In 1787, a few months after Francis Light settled in Penang on behalf of the East India Company, Captain Robert Kyd of the Bengal Engineers arrived to study the island’s harbour capabilities, the soil and the flora it supported, as well as the possible advantages the British could gain from the settlement in general. Kyd was a passionate horticulturalist and would become well known in India as General Kyd. There, he is best remembered as the man behind the famous Botanic Garden in Calcutta, incidentally founded in July that same year. The garden was renamed the Indian Botanic Garden in 1950. In his 1787 survey of Penang, Captain Kyd included a long paragraph about the island of “Jerajah”, which must surely be the earliest description of Penang Island’s little twin.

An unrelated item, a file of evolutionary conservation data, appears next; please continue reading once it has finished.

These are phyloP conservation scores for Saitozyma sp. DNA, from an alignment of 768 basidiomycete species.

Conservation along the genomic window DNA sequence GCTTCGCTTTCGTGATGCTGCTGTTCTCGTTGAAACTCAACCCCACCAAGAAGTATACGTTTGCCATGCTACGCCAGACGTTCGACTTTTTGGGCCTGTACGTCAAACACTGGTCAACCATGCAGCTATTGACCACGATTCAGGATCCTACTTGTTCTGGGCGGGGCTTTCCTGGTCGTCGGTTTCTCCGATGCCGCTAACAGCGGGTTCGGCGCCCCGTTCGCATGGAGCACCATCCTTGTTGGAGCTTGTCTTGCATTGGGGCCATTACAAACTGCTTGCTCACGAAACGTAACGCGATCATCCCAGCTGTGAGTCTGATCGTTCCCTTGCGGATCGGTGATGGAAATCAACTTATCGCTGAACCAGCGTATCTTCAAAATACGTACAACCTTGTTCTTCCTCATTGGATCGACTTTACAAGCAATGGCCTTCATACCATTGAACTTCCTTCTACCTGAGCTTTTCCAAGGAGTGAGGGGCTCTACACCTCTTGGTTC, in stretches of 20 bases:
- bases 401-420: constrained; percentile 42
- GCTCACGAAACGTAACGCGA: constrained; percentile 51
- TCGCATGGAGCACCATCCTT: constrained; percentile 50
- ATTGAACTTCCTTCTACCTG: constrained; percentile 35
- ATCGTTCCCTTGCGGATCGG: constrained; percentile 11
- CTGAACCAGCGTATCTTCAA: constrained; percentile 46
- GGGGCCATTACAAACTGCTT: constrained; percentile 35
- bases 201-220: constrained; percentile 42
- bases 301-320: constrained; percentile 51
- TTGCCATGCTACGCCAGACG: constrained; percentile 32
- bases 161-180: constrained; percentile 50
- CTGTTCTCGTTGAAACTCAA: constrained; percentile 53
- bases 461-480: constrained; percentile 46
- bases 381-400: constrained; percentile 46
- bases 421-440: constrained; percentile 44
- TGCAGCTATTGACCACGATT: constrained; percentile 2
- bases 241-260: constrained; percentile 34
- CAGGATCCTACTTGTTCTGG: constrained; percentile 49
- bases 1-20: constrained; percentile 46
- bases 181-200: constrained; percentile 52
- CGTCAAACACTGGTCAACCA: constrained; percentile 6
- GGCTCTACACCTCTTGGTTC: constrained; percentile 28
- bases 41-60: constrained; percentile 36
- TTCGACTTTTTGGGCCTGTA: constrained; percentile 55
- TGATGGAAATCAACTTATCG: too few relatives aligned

“The island of Jerajah is about two miles in length and one in breadth, it is very high and steep and thickly covered with wood in the same manner as Pinang, and upon this island alone are a very great number of Poon trees fit for masts for the largest ships. The water is very deep close the shore of the island but on the Pinang side there is a mud bank that runs from the shore about 300 yards and is dry at low water. From this mud bank it immediately deepens into five fathoms and continues deepening gradually over to Jerajah where there is for the most part six fathoms.
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